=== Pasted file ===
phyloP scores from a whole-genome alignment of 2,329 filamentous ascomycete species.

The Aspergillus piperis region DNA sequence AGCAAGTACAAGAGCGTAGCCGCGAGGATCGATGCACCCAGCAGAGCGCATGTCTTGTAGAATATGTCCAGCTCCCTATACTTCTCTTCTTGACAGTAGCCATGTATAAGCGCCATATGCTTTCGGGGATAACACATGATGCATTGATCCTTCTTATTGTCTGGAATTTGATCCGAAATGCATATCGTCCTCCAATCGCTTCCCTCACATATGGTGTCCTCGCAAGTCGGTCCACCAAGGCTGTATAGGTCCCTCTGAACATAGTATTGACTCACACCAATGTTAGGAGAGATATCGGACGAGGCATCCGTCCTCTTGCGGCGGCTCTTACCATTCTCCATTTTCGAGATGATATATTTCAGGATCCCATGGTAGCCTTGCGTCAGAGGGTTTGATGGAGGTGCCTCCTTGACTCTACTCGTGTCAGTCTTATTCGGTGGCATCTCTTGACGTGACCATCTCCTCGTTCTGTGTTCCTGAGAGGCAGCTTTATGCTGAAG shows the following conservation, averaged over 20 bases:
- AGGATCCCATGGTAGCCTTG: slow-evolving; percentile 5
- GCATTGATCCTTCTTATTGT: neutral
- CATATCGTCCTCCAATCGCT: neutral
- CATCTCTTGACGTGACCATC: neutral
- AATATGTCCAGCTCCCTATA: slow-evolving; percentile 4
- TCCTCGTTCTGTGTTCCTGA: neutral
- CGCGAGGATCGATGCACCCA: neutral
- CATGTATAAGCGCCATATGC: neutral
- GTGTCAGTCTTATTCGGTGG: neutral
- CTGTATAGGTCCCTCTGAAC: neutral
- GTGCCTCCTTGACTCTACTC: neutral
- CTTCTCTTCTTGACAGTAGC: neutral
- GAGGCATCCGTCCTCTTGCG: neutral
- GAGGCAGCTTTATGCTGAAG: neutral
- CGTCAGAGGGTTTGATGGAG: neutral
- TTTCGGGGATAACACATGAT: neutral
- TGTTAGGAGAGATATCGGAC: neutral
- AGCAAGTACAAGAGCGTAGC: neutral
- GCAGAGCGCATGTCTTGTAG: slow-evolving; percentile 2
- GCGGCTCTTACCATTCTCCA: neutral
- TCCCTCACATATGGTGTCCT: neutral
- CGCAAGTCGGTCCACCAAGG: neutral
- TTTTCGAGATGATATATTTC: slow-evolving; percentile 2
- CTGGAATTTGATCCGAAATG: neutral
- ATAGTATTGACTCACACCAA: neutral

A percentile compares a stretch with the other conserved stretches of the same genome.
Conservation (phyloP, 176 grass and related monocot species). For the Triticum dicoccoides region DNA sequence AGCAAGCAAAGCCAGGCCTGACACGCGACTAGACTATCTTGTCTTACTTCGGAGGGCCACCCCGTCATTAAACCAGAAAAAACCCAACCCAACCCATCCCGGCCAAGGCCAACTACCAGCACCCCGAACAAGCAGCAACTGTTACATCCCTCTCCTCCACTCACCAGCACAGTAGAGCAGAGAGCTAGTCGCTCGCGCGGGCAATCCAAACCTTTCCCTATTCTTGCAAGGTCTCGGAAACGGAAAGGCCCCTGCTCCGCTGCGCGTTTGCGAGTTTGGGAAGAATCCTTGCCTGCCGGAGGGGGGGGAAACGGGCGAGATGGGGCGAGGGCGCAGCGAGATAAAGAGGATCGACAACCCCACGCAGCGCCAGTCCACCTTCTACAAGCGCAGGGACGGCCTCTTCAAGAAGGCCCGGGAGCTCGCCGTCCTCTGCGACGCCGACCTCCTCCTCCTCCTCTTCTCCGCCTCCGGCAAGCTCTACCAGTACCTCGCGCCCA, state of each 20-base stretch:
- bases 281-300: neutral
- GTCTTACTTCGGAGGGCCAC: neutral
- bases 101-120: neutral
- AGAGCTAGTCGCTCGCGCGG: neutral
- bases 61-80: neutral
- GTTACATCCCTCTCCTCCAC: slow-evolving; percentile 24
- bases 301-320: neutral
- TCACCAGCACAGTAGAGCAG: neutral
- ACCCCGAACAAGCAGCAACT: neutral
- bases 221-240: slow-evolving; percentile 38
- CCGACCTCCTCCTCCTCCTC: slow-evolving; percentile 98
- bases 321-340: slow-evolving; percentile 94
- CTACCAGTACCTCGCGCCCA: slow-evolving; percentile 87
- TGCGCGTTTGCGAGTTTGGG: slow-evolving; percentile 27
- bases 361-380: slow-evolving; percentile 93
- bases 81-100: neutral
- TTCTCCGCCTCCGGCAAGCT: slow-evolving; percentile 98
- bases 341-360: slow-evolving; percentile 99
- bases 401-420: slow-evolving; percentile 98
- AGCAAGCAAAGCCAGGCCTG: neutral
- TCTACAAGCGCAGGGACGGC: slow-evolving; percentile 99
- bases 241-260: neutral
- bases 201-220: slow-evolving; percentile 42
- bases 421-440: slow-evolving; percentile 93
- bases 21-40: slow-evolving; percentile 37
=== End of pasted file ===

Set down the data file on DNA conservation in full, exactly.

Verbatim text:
phyloP scores from a whole-genome alignment of 2,329 filamentous ascomycete species.

The Aspergillus piperis region DNA sequence AGCAAGTACAAGAGCGTAGCCGCGAGGATCGATGCACCCAGCAGAGCGCATGTCTTGTAGAATATGTCCAGCTCCCTATACTTCTCTTCTTGACAGTAGCCATGTATAAGCGCCATATGCTTTCGGGGATAACACATGATGCATTGATCCTTCTTATTGTCTGGAATTTGATCCGAAATGCATATCGTCCTCCAATCGCTTCCCTCACATATGGTGTCCTCGCAAGTCGGTCCACCAAGGCTGTATAGGTCCCTCTGAACATAGTATTGACTCACACCAATGTTAGGAGAGATATCGGACGAGGCATCCGTCCTCTTGCGGCGGCTCTTACCATTCTCCATTTTCGAGATGATATATTTCAGGATCCCATGGTAGCCTTGCGTCAGAGGGTTTGATGGAGGTGCCTCCTTGACTCTACTCGTGTCAGTCTTATTCGGTGGCATCTCTTGACGTGACCATCTCCTCGTTCTGTGTTCCTGAGAGGCAGCTTTATGCTGAAG shows the following conservation, averaged over 20 bases:
- AGGATCCCATGGTAGCCTTG: slow-evolving; percentile 5
- GCATTGATCCTTCTTATTGT: neutral
- CATATCGTCCTCCAATCGCT: neutral
- CATCTCTTGACGTGACCATC: neutral
- AATATGTCCAGCTCCCTATA: slow-evolving; percentile 4
- TCCTCGTTCTGTGTTCCTGA: neutral
- CGCGAGGATCGATGCACCCA: neutral
- CATGTATAAGCGCCATATGC: neutral
- GTGTCAGTCTTATTCGGTGG: neutral
- CTGTATAGGTCCCTCTGAAC: neutral
- GTGCCTCCTTGACTCTACTC: neutral
- CTTCTCTTCTTGACAGTAGC: neutral
- GAGGCATCCGTCCTCTTGCG: neutral
- GAGGCAGCTTTATGCTGAAG: neutral
- CGTCAGAGGGTTTGATGGAG: neutral
- TTTCGGGGATAACACATGAT: neutral
- TGTTAGGAGAGATATCGGAC: neutral
- AGCAAGTACAAGAGCGTAGC: neutral
- GCAGAGCGCATGTCTTGTAG: slow-evolving; percentile 2
- GCGGCTCTTACCATTCTCCA: neutral
- TCCCTCACATATGGTGTCCT: neutral
- CGCAAGTCGGTCCACCAAGG: neutral
- TTTTCGAGATGATATATTTC: slow-evolving; percentile 2
- CTGGAATTTGATCCGAAATG: neutral
- ATAGTATTGACTCACACCAA: neutral

A percentile compares a stretch with the other conserved stretches of the same genome.
Conservation (phyloP, 176 grass and related monocot species). For the Triticum dicoccoides region DNA sequence AGCAAGCAAAGCCAGGCCTGACACGCGACTAGACTATCTTGTCTTACTTCGGAGGGCCACCCCGTCATTAAACCAGAAAAAACCCAACCCAACCCATCCCGGCCAAGGCCAACTACCAGCACCCCGAACAAGCAGCAACTGTTACATCCCTCTCCTCCACTCACCAGCACAGTAGAGCAGAGAGCTAGTCGCTCGCGCGGGCAATCCAAACCTTTCCCTATTCTTGCAAGGTCTCGGAAACGGAAAGGCCCCTGCTCCGCTGCGCGTTTGCGAGTTTGGGAAGAATCCTTGCCTGCCGGAGGGGGGGGAAACGGGCGAGATGGGGCGAGGGCGCAGCGAGATAAAGAGGATCGACAACCCCACGCAGCGCCAGTCCACCTTCTACAAGCGCAGGGACGGCCTCTTCAAGAAGGCCCGGGAGCTCGCCGTCCTCTGCGACGCCGACCTCCTCCTCCTCCTCTTCTCCGCCTCCGGCAAGCTCTACCAGTACCTCGCGCCCA, state of each 20-base stretch:
- bases 281-300: neutral
- GTCTTACTTCGGAGGGCCAC: neutral
- bases 101-120: neutral
- AGAGCTAGTCGCTCGCGCGG: neutral
- bases 61-80: neutral
- GTTACATCCCTCTCCTCCAC: slow-evolving; percentile 24
- bases 301-320: neutral
- TCACCAGCACAGTAGAGCAG: neutral
- ACCCCGAACAAGCAGCAACT: neutral
- bases 221-240: slow-evolving; percentile 38
- CCGACCTCCTCCTCCTCCTC: slow-evolving; percentile 98
- bases 321-340: slow-evolving; percentile 94
- CTACCAGTACCTCGCGCCCA: slow-evolving; percentile 87
- TGCGCGTTTGCGAGTTTGGG: slow-evolving; percentile 27
- bases 361-380: slow-evolving; percentile 93
- bases 81-100: neutral
- TTCTCCGCCTCCGGCAAGCT: slow-evolving; percentile 98
- bases 341-360: slow-evolving; percentile 99
- bases 401-420: slow-evolving; percentile 98
- AGCAAGCAAAGCCAGGCCTG: neutral
- TCTACAAGCGCAGGGACGGC: slow-evolving; percentile 99
- bases 241-260: neutral
- bases 201-220: slow-evolving; percentile 42
- bases 421-440: slow-evolving; percentile 93
- bases 21-40: slow-evolving; percentile 37